|5 Feb 2021|
|Old Boy News|
To perform the research portion of my Honours year, I was fortunate to be accepted on an exchange scholarship to the University of Oxford which was offered by the University of Queensland’s School of Biomedical Sciences. I completed my study in Adaptive Optical Microscopy and was attached to the Synaptic Pharmacology and Dynamic Optics & Photonics labs. My work entailed building models to demonstrate how light might better propagate through tissue.
A university inside of a city, or a city inside of a university? It’s hard to escape the omnipresence of academia in a city such as Oxford. Everywhere you turn, there’s another plaque, another piece of history, another 500 year old building to behold. At a time of increasing uncertainty due to the COVID-19 pandemic, I left Brisbane on 1 March 2020. As it turns out, leaving any later would probably have resulted in a cancelled exchange. Experiencing a rare ‘tourist-free’ Oxford for a few months of my stay was a welcome silver lining not many can attest to experiencing.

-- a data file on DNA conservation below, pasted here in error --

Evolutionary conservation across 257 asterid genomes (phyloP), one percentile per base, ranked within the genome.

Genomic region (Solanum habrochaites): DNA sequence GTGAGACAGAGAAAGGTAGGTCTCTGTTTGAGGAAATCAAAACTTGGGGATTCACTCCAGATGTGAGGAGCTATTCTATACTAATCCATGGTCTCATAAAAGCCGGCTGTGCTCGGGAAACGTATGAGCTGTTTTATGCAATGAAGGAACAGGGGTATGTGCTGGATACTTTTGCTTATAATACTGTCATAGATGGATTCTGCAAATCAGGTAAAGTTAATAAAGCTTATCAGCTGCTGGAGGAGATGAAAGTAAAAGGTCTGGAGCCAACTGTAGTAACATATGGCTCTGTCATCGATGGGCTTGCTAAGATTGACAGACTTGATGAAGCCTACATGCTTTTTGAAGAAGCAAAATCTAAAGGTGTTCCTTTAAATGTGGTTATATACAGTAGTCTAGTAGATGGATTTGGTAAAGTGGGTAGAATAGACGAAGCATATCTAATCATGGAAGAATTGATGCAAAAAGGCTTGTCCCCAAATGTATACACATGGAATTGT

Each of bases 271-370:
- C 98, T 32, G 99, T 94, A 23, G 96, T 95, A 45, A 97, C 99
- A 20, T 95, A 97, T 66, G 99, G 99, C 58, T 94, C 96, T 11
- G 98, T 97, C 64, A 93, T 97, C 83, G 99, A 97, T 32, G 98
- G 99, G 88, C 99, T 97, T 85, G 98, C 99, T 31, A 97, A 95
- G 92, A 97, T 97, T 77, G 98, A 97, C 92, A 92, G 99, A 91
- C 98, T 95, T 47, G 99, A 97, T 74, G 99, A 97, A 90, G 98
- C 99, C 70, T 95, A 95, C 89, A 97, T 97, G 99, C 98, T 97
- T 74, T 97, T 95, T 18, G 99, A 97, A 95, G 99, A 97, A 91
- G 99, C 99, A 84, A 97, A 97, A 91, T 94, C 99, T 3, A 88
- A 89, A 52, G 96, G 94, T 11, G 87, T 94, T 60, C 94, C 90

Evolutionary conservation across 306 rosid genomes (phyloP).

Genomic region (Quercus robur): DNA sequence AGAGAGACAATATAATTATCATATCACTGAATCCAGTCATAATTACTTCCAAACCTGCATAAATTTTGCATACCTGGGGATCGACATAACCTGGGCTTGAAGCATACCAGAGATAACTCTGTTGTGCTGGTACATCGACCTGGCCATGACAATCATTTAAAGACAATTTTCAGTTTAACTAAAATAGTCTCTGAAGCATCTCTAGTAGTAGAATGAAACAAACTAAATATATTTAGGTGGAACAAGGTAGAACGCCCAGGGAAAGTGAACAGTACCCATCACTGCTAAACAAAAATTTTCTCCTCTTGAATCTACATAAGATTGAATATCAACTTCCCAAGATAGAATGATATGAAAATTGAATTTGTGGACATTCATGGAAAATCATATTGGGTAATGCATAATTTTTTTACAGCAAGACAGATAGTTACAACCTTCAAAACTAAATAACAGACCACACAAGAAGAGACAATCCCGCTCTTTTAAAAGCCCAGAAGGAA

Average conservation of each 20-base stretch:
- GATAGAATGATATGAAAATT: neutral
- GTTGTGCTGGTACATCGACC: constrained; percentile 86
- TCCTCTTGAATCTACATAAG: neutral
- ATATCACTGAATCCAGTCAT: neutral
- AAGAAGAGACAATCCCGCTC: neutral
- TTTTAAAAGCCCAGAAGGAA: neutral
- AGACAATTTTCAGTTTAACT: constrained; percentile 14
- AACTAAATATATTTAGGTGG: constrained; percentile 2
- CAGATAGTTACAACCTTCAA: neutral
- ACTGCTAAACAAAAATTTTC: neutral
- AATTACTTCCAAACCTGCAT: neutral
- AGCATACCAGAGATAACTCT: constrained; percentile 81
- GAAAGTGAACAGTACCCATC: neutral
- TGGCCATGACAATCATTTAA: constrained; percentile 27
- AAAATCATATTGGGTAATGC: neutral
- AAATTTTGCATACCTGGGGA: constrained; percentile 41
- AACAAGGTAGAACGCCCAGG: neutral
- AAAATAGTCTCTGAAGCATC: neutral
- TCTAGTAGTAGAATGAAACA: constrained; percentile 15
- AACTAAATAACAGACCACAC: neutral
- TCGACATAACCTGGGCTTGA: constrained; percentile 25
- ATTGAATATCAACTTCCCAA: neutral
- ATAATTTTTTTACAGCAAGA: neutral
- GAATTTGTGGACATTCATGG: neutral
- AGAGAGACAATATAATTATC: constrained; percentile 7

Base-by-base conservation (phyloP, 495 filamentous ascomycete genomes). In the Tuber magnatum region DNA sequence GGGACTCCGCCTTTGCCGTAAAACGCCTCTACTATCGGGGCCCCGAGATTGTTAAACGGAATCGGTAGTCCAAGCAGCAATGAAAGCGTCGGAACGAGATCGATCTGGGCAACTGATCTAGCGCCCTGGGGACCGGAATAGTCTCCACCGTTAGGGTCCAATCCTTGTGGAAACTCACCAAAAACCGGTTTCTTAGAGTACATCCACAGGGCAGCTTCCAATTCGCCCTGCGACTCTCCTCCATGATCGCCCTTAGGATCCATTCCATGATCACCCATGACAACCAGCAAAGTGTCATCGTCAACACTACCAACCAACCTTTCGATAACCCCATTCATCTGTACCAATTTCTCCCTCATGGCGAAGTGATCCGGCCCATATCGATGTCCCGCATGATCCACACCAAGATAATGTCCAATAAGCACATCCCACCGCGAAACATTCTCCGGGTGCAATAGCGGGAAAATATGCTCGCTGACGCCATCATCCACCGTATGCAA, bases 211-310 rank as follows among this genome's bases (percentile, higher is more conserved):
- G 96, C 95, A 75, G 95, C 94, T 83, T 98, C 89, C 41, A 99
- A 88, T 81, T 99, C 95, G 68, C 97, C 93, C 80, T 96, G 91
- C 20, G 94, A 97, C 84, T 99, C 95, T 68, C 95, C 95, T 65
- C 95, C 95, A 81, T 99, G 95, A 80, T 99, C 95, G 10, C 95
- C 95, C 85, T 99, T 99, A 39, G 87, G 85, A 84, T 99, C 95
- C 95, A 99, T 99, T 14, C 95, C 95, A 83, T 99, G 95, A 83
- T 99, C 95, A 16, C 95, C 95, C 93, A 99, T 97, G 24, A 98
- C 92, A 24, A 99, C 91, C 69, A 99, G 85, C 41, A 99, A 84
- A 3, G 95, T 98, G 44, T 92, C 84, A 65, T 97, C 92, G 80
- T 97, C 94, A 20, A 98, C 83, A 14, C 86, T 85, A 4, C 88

I stayed in graduate accommodation at Magdalen College in central Oxford, before moving to Lincoln College in September. Founded in 1458, Magdalen College boasts having the tallest of the ‘dreaming spires of Oxford’. Its deer park accommodates almost 60 deer that roam the grounds.
Choirs and choral singing have been part of the warp and weft of academia for nearly 1,000 years. For you rowers – Oxford rowing bears only the faintest resemblance to the rowing traditions of Churchie.
For those who want to know more about Oxford, search the web or chat to Churchie’s very own Magdalen College School scholar, Father Bryan Gadd. I am very grateful for the assistance of the Churchie Foundation for this scholarship which has helped me to savour Oxford’s charming, rich and profound heritage. I’ll finish with an amusing sentiment conveyed by the president of Magdalen College about the pandemic: “There were five major epidemics in the 16th century and we managed to adapt then as we are doing now”. What’s a little pandemic in the face of 550 years of history!